Who blinked first? Irrespective of who it was, it has brought to an end an intense, bitter nine-day standoff that saw more than 20 million subscribers of DirecTV unable to view their favorite channels among them MTV, VH1, Nickelodeon, Comedy Central and other Viacom channels.
DirecTV, which airs to around 20 million households, issued a statement that a settlement has been reached and that the channels that were off the air were restored before dawn on Friday. Viacom acknowledged that they had resolved the issue and that both sides had reached a new agreement.
Financial terms on which peace was made have not been revealed, but it seems that DirecTV managed to turn the terms in its favor, including acceptance by Viacom of its denial to accept Epix as part of its lineup, a move had Viacom succeeded in pulling would have upped DirecTV’s programming costs by a cool $500 million.
To take or not to take Epix was the main bone of contention that was preventing a peace deal to be made. Even though DirecTV has said that the new deal is at the exclusion of Epix, Viacom has not acknowledged at such. On Friday, DirecTV in its news release said that carriage of Epix “is not required” by the new deal; Viacom however, noted that carriage of Epix is “an option” in the new deal.
Moreover, the peace deal contains provisions permitting DirecTV customers’ access to Viacom programming also on tablets, laptops and mobile phones.
Derek Chang, executive vice president of content strategy and development was very straightforward and candid about the settlement and said that there were valuable lessons to be learnt from it.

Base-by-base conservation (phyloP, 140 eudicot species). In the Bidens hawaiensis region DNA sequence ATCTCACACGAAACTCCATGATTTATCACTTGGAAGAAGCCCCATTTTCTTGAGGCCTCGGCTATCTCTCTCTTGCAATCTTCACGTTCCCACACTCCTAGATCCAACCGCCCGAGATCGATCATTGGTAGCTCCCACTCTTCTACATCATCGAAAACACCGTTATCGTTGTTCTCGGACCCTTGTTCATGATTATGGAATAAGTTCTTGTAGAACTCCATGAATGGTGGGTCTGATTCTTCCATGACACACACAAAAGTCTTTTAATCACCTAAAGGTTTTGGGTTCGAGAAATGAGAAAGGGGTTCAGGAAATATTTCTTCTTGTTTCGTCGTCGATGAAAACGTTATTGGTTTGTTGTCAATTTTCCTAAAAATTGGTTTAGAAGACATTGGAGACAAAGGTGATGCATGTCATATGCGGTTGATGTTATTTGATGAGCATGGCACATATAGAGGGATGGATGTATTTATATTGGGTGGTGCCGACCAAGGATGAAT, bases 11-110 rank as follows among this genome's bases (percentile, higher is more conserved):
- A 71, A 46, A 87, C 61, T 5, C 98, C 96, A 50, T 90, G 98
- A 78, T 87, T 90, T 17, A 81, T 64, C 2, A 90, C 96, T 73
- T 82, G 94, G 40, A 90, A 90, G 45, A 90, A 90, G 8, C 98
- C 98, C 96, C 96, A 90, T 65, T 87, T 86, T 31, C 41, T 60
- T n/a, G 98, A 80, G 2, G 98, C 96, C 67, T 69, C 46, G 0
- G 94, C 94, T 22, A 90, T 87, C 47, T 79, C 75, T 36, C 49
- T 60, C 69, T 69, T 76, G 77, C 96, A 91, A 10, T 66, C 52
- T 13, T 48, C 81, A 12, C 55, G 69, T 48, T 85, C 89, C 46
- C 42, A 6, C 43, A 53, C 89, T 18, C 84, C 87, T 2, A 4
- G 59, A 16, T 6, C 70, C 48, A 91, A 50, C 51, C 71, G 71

He said, “The attention surrounding this unnecessary and ill-advised blackout by Viacom has accomplished one key thing: it serves notice to all media companies that bullying TV providers and their customers with blackouts won’t get them a better deal. It’s high time programmers ended these anti-consumer blackouts once and for all and prove our industry is about enabling people to connect to their favorite programs rather than denying them access.”
Viacom had a more conciliatory statement to make. It said, “Viacom is extremely pleased to bring its programming back to DirecTV subscribers, and thanks everyone affected by the disruption for their patience and understanding during this challenging period.”
The two companies had been engaged in a no-holds barred battle, largely putting the blame on one another and lowering it in the esteem of the viewers. Following the expiry of DirecTV’s contractual rights to carry Viacom channels, there was a standoff between both, about how much the new contract should cost.
Viacom’s channels had previously received roughly $500 million a year from DirecTV. The latter alleged, that this time round they were demanding a billion more.
Even though the financial implications for both sides in the peace brokering deal have not been revealed, known sources say that Viacom will represent at least 6 percent of DirecTV’s programming costs, which means that they will gain by anything between $100 million to $600 million each year.
During the height of the dispute DirecTV blamed its customers’ frustration and anger on Viacom and said they were the bad guys who were greedy and wanted to up the subscription forcing users to pay for programs that they did not watch anyway.
That DirecTV is continuing to do so, even after the dispute has been solved suggest the peace deal is tentative, tenuous and at best temporary.DirecTV and Viacom Seal Tenuous Peace Deal: Viewers Relieved As Shows Return by Harrison Barnes